Delacorte, 2004 (2004)
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Reviewed by Kim Atchue-Cusella
eata Wittgenstein grows up in a loving, wealthy Jewish family in Germany, with war looming. In 1915, Beata meets her true love, while on vacation on the banks of Lake Geneva, Switzerland. Though her Orthodox family will never accept her marriage to a Catholic man, her quiet debate with herself is won over by love.
fter being married by a priest, Beata and Antoine de Vallerand begin their new life, without the support of either of their families. They move in with Antoine's cousins on a small farm. Before long Beata is pregnant with a beautiful daughter whom they name Amadea. They move back to Germany when World War I ends, and another daughter is born. When Amadea turns eighteen she decides to enter a Carmelite convent and become a nun. As the world shifts around them, Beata's past comes to haunt her and her daughters for many years to come. The horrors of Hitler's Germany touch their lives and change them forever. Can the convent save Amadea, or will her Jewish roots be revealed to the Nazis?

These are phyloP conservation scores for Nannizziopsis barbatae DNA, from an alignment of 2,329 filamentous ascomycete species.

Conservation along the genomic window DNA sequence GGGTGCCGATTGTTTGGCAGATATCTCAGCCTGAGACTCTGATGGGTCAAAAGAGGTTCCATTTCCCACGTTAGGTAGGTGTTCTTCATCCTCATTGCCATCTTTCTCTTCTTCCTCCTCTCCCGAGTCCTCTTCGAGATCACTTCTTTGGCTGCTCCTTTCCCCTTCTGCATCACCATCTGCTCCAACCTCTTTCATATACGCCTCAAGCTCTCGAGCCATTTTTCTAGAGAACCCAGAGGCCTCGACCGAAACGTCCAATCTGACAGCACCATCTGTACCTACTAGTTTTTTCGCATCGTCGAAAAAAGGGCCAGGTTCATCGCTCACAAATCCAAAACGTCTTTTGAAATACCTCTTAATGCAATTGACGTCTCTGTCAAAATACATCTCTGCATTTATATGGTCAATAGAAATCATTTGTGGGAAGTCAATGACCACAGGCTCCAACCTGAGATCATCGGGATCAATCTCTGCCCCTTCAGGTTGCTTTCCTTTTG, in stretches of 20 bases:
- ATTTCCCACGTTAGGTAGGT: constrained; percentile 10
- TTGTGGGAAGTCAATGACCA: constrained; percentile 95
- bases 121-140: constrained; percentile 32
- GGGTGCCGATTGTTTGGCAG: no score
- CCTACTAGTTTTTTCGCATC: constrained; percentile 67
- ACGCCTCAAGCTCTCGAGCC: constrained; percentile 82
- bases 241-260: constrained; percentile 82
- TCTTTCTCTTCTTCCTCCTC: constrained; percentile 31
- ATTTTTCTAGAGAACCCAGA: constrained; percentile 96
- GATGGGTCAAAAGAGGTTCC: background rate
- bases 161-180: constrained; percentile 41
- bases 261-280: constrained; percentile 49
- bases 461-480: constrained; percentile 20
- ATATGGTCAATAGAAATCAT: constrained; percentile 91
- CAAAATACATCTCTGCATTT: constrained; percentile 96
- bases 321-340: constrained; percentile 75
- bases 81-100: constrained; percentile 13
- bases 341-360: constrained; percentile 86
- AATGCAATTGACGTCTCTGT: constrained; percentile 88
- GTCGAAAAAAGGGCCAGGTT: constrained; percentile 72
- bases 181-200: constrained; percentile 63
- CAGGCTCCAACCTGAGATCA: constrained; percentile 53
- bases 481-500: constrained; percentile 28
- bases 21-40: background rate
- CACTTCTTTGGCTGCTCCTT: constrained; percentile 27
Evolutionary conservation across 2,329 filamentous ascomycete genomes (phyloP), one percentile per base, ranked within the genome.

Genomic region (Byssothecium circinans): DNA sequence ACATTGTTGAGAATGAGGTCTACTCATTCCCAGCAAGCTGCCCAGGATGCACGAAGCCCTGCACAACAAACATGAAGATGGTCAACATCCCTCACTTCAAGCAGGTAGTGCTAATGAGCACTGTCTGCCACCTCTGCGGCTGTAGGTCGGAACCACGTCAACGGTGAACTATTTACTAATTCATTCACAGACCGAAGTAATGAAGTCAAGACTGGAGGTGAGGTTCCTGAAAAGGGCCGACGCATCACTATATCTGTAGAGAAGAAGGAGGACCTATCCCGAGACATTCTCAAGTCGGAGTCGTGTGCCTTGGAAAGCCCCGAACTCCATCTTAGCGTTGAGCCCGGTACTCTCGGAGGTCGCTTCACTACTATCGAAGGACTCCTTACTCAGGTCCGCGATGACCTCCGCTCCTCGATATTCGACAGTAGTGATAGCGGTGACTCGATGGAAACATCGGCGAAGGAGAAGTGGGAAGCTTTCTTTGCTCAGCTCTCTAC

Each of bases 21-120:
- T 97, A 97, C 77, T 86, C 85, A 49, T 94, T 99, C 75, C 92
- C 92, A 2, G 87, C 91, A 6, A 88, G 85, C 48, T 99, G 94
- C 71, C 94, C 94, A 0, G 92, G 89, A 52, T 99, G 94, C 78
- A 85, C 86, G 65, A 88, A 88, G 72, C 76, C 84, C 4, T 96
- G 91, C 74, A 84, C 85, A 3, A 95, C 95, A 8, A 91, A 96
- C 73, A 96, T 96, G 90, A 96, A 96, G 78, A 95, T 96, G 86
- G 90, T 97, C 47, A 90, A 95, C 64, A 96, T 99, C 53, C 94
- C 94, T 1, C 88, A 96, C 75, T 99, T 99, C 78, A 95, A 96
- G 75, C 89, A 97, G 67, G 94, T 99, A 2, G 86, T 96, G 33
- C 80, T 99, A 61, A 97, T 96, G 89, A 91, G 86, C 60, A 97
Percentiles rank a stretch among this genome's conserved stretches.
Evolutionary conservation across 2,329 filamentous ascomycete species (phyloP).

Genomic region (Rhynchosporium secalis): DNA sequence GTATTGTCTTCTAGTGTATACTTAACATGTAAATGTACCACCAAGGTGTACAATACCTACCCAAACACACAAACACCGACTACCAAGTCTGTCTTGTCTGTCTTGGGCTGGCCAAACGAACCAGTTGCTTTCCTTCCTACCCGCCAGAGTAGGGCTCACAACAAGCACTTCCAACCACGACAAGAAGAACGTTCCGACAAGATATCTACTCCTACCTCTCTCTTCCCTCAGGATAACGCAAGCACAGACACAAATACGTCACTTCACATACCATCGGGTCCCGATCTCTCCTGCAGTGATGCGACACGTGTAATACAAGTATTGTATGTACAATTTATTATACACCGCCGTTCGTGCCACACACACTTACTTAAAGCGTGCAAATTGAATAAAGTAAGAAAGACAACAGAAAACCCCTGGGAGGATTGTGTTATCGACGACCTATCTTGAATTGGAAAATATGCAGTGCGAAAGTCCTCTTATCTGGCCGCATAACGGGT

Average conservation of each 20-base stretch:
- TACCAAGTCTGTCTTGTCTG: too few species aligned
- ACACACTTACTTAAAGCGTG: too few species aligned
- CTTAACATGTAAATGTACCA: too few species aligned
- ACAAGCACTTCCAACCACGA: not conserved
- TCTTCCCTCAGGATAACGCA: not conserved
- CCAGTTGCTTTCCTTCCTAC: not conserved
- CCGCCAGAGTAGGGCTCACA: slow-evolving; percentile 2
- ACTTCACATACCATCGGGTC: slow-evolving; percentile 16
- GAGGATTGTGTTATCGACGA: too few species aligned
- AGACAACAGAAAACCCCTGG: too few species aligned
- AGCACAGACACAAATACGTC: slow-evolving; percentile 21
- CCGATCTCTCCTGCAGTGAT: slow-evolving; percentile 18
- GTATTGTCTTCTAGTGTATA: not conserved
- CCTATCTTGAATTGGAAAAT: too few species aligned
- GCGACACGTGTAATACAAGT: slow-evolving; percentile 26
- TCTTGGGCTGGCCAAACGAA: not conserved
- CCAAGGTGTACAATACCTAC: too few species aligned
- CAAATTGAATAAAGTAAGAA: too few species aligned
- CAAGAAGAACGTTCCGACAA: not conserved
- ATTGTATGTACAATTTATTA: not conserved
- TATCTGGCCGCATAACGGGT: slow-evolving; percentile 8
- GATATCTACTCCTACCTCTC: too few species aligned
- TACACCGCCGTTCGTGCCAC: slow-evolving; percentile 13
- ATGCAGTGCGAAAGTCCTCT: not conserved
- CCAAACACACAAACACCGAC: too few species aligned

his is another masterfully told story by Danielle Steel. The reader is reeled in from the first chapters. You can feel Beata's pain as she travels through her life with quiet strength to overcome the hardships that befall her. Amadea inherits that ability to move through life's ups and downs with grace and dignity.
brings back Danielle Steel's earlier style of writing. Grab this book and find a quiet place in the warmth of spring to enjoy a poignant tale that brings the past to life.
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